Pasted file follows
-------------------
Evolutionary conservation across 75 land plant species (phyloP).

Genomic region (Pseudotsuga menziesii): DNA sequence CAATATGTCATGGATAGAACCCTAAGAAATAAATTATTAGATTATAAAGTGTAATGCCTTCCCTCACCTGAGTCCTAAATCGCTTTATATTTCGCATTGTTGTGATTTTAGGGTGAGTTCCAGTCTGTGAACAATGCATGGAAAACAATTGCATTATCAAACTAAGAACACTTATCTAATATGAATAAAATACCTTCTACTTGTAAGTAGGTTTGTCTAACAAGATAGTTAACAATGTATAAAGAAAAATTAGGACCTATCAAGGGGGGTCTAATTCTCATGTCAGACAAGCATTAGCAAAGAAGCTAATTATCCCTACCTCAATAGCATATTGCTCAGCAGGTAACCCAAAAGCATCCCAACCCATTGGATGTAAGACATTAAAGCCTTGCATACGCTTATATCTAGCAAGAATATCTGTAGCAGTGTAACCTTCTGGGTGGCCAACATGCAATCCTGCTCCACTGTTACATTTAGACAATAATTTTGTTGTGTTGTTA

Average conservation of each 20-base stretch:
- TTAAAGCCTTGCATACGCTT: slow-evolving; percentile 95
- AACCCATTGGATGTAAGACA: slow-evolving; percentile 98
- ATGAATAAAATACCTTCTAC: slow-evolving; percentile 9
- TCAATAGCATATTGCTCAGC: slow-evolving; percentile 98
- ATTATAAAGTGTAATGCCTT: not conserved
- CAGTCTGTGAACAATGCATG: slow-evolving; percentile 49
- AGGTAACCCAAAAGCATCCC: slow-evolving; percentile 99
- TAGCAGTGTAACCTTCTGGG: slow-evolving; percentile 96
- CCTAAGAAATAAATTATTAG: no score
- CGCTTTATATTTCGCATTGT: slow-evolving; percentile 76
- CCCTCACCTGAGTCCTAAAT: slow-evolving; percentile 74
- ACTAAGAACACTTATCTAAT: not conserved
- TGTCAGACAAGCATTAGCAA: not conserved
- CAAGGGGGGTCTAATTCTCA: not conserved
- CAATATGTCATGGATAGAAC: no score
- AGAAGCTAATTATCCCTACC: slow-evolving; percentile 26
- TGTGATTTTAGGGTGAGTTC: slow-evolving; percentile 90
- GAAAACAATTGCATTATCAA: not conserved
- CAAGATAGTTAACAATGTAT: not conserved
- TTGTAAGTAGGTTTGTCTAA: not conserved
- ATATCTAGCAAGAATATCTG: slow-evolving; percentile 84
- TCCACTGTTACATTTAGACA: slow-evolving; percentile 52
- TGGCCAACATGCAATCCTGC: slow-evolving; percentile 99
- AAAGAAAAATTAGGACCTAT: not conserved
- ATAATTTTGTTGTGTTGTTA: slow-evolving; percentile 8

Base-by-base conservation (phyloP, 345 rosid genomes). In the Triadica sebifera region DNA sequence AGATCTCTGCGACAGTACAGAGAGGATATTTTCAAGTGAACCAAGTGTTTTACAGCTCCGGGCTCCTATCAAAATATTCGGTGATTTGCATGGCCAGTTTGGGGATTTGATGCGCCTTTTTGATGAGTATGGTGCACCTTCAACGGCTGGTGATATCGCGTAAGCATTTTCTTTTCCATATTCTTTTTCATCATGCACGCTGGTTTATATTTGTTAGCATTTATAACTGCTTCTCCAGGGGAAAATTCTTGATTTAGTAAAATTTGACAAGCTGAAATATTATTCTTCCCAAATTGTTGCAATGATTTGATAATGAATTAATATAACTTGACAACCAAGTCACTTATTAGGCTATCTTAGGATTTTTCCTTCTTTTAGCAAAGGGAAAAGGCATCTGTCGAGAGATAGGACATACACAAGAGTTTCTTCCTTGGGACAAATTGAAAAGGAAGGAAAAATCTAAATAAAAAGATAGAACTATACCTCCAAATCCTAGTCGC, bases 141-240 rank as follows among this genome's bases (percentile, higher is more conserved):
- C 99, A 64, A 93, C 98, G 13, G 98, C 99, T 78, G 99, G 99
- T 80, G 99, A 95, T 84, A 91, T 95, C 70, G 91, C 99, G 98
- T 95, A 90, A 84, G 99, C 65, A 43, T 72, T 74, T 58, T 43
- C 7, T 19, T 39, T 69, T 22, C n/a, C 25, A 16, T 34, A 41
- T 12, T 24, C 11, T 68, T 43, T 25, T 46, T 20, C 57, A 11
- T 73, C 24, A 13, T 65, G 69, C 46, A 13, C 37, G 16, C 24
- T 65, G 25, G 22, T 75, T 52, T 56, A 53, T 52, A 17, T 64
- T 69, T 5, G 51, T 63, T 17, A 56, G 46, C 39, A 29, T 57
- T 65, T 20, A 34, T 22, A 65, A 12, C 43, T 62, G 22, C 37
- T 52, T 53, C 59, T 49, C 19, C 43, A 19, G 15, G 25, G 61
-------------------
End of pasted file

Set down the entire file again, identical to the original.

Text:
Evolutionary conservation across 75 land plant species (phyloP).

Genomic region (Pseudotsuga menziesii): DNA sequence CAATATGTCATGGATAGAACCCTAAGAAATAAATTATTAGATTATAAAGTGTAATGCCTTCCCTCACCTGAGTCCTAAATCGCTTTATATTTCGCATTGTTGTGATTTTAGGGTGAGTTCCAGTCTGTGAACAATGCATGGAAAACAATTGCATTATCAAACTAAGAACACTTATCTAATATGAATAAAATACCTTCTACTTGTAAGTAGGTTTGTCTAACAAGATAGTTAACAATGTATAAAGAAAAATTAGGACCTATCAAGGGGGGTCTAATTCTCATGTCAGACAAGCATTAGCAAAGAAGCTAATTATCCCTACCTCAATAGCATATTGCTCAGCAGGTAACCCAAAAGCATCCCAACCCATTGGATGTAAGACATTAAAGCCTTGCATACGCTTATATCTAGCAAGAATATCTGTAGCAGTGTAACCTTCTGGGTGGCCAACATGCAATCCTGCTCCACTGTTACATTTAGACAATAATTTTGTTGTGTTGTTA

Average conservation of each 20-base stretch:
- TTAAAGCCTTGCATACGCTT: slow-evolving; percentile 95
- AACCCATTGGATGTAAGACA: slow-evolving; percentile 98
- ATGAATAAAATACCTTCTAC: slow-evolving; percentile 9
- TCAATAGCATATTGCTCAGC: slow-evolving; percentile 98
- ATTATAAAGTGTAATGCCTT: not conserved
- CAGTCTGTGAACAATGCATG: slow-evolving; percentile 49
- AGGTAACCCAAAAGCATCCC: slow-evolving; percentile 99
- TAGCAGTGTAACCTTCTGGG: slow-evolving; percentile 96
- CCTAAGAAATAAATTATTAG: no score
- CGCTTTATATTTCGCATTGT: slow-evolving; percentile 76
- CCCTCACCTGAGTCCTAAAT: slow-evolving; percentile 74
- ACTAAGAACACTTATCTAAT: not conserved
- TGTCAGACAAGCATTAGCAA: not conserved
- CAAGGGGGGTCTAATTCTCA: not conserved
- CAATATGTCATGGATAGAAC: no score
- AGAAGCTAATTATCCCTACC: slow-evolving; percentile 26
- TGTGATTTTAGGGTGAGTTC: slow-evolving; percentile 90
- GAAAACAATTGCATTATCAA: not conserved
- CAAGATAGTTAACAATGTAT: not conserved
- TTGTAAGTAGGTTTGTCTAA: not conserved
- ATATCTAGCAAGAATATCTG: slow-evolving; percentile 84
- TCCACTGTTACATTTAGACA: slow-evolving; percentile 52
- TGGCCAACATGCAATCCTGC: slow-evolving; percentile 99
- AAAGAAAAATTAGGACCTAT: not conserved
- ATAATTTTGTTGTGTTGTTA: slow-evolving; percentile 8

Base-by-base conservation (phyloP, 345 rosid genomes). In the Triadica sebifera region DNA sequence AGATCTCTGCGACAGTACAGAGAGGATATTTTCAAGTGAACCAAGTGTTTTACAGCTCCGGGCTCCTATCAAAATATTCGGTGATTTGCATGGCCAGTTTGGGGATTTGATGCGCCTTTTTGATGAGTATGGTGCACCTTCAACGGCTGGTGATATCGCGTAAGCATTTTCTTTTCCATATTCTTTTTCATCATGCACGCTGGTTTATATTTGTTAGCATTTATAACTGCTTCTCCAGGGGAAAATTCTTGATTTAGTAAAATTTGACAAGCTGAAATATTATTCTTCCCAAATTGTTGCAATGATTTGATAATGAATTAATATAACTTGACAACCAAGTCACTTATTAGGCTATCTTAGGATTTTTCCTTCTTTTAGCAAAGGGAAAAGGCATCTGTCGAGAGATAGGACATACACAAGAGTTTCTTCCTTGGGACAAATTGAAAAGGAAGGAAAAATCTAAATAAAAAGATAGAACTATACCTCCAAATCCTAGTCGC, bases 141-240 rank as follows among this genome's bases (percentile, higher is more conserved):
- C 99, A 64, A 93, C 98, G 13, G 98, C 99, T 78, G 99, G 99
- T 80, G 99, A 95, T 84, A 91, T 95, C 70, G 91, C 99, G 98
- T 95, A 90, A 84, G 99, C 65, A 43, T 72, T 74, T 58, T 43
- C 7, T 19, T 39, T 69, T 22, C n/a, C 25, A 16, T 34, A 41
- T 12, T 24, C 11, T 68, T 43, T 25, T 46, T 20, C 57, A 11
- T 73, C 24, A 13, T 65, G 69, C 46, A 13, C 37, G 16, C 24
- T 65, G 25, G 22, T 75, T 52, T 56, A 53, T 52, A 17, T 64
- T 69, T 5, G 51, T 63, T 17, A 56, G 46, C 39, A 29, T 57
- T 65, T 20, A 34, T 22, A 65, A 12, C 43, T 62, G 22, C 37
- T 52, T 53, C 59, T 49, C 19, C 43, A 19, G 15, G 25, G 61